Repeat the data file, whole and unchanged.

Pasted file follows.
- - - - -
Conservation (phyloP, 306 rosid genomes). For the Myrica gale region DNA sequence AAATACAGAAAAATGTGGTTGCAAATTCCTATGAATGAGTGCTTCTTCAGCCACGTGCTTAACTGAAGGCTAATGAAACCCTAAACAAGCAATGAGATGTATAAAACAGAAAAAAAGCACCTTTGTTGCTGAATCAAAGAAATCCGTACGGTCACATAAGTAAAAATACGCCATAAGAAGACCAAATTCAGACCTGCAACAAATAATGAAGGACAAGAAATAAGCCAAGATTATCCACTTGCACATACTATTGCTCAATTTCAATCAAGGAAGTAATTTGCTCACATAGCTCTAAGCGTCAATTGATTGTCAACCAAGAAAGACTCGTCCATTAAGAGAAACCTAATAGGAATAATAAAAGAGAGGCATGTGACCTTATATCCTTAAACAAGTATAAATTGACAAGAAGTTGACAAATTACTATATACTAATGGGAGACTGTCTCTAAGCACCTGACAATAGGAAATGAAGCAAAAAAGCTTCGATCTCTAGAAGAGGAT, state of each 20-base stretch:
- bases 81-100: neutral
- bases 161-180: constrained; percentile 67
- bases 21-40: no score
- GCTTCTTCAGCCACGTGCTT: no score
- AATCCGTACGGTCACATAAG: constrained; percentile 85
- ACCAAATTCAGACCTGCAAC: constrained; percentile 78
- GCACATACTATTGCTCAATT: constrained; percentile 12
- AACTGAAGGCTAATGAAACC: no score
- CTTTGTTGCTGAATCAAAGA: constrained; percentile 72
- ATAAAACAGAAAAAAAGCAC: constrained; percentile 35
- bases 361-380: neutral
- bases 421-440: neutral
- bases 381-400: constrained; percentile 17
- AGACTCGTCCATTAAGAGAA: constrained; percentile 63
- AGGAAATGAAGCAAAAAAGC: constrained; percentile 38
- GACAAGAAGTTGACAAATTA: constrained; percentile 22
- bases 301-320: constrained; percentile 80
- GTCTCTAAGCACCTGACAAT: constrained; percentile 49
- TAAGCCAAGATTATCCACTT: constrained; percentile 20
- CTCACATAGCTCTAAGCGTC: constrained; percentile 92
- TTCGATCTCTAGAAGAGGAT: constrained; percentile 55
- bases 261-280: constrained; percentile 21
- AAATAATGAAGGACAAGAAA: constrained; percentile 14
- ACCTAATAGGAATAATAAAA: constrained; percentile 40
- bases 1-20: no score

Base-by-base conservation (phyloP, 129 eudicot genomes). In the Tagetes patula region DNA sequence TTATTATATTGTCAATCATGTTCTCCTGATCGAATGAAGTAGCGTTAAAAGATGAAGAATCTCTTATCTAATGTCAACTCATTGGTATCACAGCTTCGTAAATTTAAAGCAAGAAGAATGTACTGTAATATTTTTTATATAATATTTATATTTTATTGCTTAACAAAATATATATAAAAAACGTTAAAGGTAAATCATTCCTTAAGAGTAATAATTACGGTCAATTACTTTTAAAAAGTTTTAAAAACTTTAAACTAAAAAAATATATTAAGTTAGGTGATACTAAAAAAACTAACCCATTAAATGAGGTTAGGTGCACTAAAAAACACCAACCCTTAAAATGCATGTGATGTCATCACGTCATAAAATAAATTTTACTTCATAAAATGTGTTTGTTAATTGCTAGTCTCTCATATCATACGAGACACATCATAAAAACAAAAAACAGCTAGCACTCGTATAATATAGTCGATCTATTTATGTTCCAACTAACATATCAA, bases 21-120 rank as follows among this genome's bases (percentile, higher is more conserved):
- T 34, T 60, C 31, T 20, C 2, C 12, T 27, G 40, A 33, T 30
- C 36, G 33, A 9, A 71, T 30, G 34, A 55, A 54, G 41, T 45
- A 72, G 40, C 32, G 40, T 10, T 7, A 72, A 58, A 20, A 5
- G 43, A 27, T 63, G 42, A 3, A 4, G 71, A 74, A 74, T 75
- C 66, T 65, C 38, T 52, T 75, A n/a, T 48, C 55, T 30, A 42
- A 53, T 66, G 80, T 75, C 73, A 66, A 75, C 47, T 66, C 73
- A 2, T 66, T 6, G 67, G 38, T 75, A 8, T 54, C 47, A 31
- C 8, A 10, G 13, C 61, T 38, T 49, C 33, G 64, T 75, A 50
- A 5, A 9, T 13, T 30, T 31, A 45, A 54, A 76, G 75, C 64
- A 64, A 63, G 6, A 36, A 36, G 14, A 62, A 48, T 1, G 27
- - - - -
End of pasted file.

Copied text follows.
Conservation (phyloP, 306 rosid genomes). For the Myrica gale region DNA sequence AAATACAGAAAAATGTGGTTGCAAATTCCTATGAATGAGTGCTTCTTCAGCCACGTGCTTAACTGAAGGCTAATGAAACCCTAAACAAGCAATGAGATGTATAAAACAGAAAAAAAGCACCTTTGTTGCTGAATCAAAGAAATCCGTACGGTCACATAAGTAAAAATACGCCATAAGAAGACCAAATTCAGACCTGCAACAAATAATGAAGGACAAGAAATAAGCCAAGATTATCCACTTGCACATACTATTGCTCAATTTCAATCAAGGAAGTAATTTGCTCACATAGCTCTAAGCGTCAATTGATTGTCAACCAAGAAAGACTCGTCCATTAAGAGAAACCTAATAGGAATAATAAAAGAGAGGCATGTGACCTTATATCCTTAAACAAGTATAAATTGACAAGAAGTTGACAAATTACTATATACTAATGGGAGACTGTCTCTAAGCACCTGACAATAGGAAATGAAGCAAAAAAGCTTCGATCTCTAGAAGAGGAT, state of each 20-base stretch:
- bases 81-100: neutral
- bases 161-180: constrained; percentile 67
- bases 21-40: no score
- GCTTCTTCAGCCACGTGCTT: no score
- AATCCGTACGGTCACATAAG: constrained; percentile 85
- ACCAAATTCAGACCTGCAAC: constrained; percentile 78
- GCACATACTATTGCTCAATT: constrained; percentile 12
- AACTGAAGGCTAATGAAACC: no score
- CTTTGTTGCTGAATCAAAGA: constrained; percentile 72
- ATAAAACAGAAAAAAAGCAC: constrained; percentile 35
- bases 361-380: neutral
- bases 421-440: neutral
- bases 381-400: constrained; percentile 17
- AGACTCGTCCATTAAGAGAA: constrained; percentile 63
- AGGAAATGAAGCAAAAAAGC: constrained; percentile 38
- GACAAGAAGTTGACAAATTA: constrained; percentile 22
- bases 301-320: constrained; percentile 80
- GTCTCTAAGCACCTGACAAT: constrained; percentile 49
- TAAGCCAAGATTATCCACTT: constrained; percentile 20
- CTCACATAGCTCTAAGCGTC: constrained; percentile 92
- TTCGATCTCTAGAAGAGGAT: constrained; percentile 55
- bases 261-280: constrained; percentile 21
- AAATAATGAAGGACAAGAAA: constrained; percentile 14
- ACCTAATAGGAATAATAAAA: constrained; percentile 40
- bases 1-20: no score

Base-by-base conservation (phyloP, 129 eudicot genomes). In the Tagetes patula region DNA sequence TTATTATATTGTCAATCATGTTCTCCTGATCGAATGAAGTAGCGTTAAAAGATGAAGAATCTCTTATCTAATGTCAACTCATTGGTATCACAGCTTCGTAAATTTAAAGCAAGAAGAATGTACTGTAATATTTTTTATATAATATTTATATTTTATTGCTTAACAAAATATATATAAAAAACGTTAAAGGTAAATCATTCCTTAAGAGTAATAATTACGGTCAATTACTTTTAAAAAGTTTTAAAAACTTTAAACTAAAAAAATATATTAAGTTAGGTGATACTAAAAAAACTAACCCATTAAATGAGGTTAGGTGCACTAAAAAACACCAACCCTTAAAATGCATGTGATGTCATCACGTCATAAAATAAATTTTACTTCATAAAATGTGTTTGTTAATTGCTAGTCTCTCATATCATACGAGACACATCATAAAAACAAAAAACAGCTAGCACTCGTATAATATAGTCGATCTATTTATGTTCCAACTAACATATCAA, bases 21-120 rank as follows among this genome's bases (percentile, higher is more conserved):
- T 34, T 60, C 31, T 20, C 2, C 12, T 27, G 40, A 33, T 30
- C 36, G 33, A 9, A 71, T 30, G 34, A 55, A 54, G 41, T 45
- A 72, G 40, C 32, G 40, T 10, T 7, A 72, A 58, A 20, A 5
- G 43, A 27, T 63, G 42, A 3, A 4, G 71, A 74, A 74, T 75
- C 66, T 65, C 38, T 52, T 75, A n/a, T 48, C 55, T 30, A 42
- A 53, T 66, G 80, T 75, C 73, A 66, A 75, C 47, T 66, C 73
- A 2, T 66, T 6, G 67, G 38, T 75, A 8, T 54, C 47, A 31
- C 8, A 10, G 13, C 61, T 38, T 49, C 33, G 64, T 75, A 50
- A 5, A 9, T 13, T 30, T 31, A 45, A 54, A 76, G 75, C 64
- A 64, A 63, G 6, A 36, A 36, G 14, A 62, A 48, T 1, G 27